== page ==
February 14, 2022
The Government has said that the Online Safety Bill will be “significantly strengthened” with a new legal duty requiring all sites that publish pornography to put robust checks in place to ensure their users are 18 years old or over. This could include adults using secure age verification technology to verify that they possess a credit card and are over 18 or having a third-party service confirm their age against government data.
If sites fail to act, Ofcom will be able fine them up to 10% of their annual worldwide turnover or block them from being accessible in the UK. Bosses of these websites could also be held criminally liable if they fail to cooperate with Ofcom.
Many sites where children are likely to be exposed to pornography are already in scope of the draft Online Safety Bill, including the most popular pornography sites as well as social media, video-sharing platforms and search engines. However, as drafted, only commercial porn sites that allow user-generated content are in scope of the Bill.
The new standalone provision will require providers who publish or place pornographic content on their services to prevent children from accessing that content. This will capture commercial providers of pornography as well as sites that allow user-generated content, such as social media companies, if they also carry published (i.e. non-user-generated) pornographic content. Any companies which run such a pornography site which is accessible to people in the UK will be subject to the same strict enforcement measures as other in-scope services.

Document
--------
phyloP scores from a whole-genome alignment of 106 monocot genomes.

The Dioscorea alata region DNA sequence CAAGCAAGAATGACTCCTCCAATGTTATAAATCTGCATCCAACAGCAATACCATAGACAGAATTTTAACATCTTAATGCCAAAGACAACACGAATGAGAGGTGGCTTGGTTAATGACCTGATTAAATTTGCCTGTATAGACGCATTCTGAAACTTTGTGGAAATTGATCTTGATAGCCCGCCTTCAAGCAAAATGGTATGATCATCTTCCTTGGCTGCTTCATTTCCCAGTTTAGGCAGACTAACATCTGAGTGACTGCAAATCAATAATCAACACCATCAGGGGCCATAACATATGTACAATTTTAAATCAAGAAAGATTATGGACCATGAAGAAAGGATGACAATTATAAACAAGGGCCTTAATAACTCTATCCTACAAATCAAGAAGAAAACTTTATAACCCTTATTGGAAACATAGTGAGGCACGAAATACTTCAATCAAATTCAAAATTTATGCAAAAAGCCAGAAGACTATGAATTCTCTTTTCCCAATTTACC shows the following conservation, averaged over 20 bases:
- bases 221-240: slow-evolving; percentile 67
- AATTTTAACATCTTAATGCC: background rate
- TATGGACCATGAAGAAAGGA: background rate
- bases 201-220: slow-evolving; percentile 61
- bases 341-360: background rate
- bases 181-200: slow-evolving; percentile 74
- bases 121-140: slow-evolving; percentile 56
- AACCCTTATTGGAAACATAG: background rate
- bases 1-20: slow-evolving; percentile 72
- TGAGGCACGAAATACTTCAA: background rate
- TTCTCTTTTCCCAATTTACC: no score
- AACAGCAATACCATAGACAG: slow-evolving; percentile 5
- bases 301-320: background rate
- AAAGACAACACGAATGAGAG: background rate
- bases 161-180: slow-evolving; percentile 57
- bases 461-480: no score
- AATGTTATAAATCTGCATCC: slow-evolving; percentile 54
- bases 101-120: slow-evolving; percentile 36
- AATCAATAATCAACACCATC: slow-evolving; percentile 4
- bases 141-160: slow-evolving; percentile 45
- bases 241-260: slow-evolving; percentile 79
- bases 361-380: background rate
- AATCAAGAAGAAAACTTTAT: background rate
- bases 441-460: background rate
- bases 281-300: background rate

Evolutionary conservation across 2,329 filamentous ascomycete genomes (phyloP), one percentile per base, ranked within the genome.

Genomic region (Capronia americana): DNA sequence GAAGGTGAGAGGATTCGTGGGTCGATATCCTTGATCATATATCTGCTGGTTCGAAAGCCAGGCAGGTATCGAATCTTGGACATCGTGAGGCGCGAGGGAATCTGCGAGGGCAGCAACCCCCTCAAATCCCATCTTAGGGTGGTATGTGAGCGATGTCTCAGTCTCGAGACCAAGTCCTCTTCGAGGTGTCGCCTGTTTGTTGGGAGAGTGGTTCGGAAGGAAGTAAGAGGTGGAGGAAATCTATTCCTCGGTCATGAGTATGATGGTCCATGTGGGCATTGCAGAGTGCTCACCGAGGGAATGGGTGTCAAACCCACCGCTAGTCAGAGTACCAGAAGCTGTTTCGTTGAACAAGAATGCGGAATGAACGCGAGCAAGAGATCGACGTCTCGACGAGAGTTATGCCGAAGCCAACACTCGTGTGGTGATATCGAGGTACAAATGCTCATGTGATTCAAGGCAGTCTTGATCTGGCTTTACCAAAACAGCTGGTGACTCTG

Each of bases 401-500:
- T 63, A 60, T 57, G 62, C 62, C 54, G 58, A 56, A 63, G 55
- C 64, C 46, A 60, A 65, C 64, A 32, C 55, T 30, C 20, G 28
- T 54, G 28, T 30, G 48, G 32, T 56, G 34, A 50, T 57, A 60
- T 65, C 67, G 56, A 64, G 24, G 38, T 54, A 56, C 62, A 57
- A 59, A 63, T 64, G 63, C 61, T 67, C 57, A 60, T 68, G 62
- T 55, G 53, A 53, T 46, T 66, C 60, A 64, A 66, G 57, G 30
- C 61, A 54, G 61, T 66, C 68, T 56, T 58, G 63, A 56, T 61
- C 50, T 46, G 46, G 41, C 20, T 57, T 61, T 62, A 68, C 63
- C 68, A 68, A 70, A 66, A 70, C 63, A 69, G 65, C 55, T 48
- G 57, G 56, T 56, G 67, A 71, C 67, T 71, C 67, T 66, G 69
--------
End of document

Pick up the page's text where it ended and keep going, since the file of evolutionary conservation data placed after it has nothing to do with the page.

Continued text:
The onus will be on the companies themselves to decide how to comply with their new legal duty. Ofcom may recommend the use of a growing range of age verification technologies available for companies to use that minimise the handling of users’ data. The Bill does not mandate the use of specific solutions so that it can remain flexible to allow for innovation and the development and use of more effective technology in the future.
Age verification technologies do not require a full identity check. Users may need to verify their age using identity documents, but the Government says that the measures companies put in place should not process or store data that is irrelevant to the purpose of checking age. Solutions that are currently available include checking a user’s age against details that their mobile provider holds, verifying via a credit card check, and other database checks including government-held data such as passport data.
Any age verification technologies used must be secure, effective and privacy-preserving. All companies that use or build this technology will be required to adhere to the UK’s strong data protection regulations or face enforcement action from the Information Commissioner’s Office.
The Government is working closely with Ofcom to ensure that online services’ new duties come into force as soon as possible following the short implementation period that will be necessary after the Bill’s passage. To read the Government’s press release in full, click here.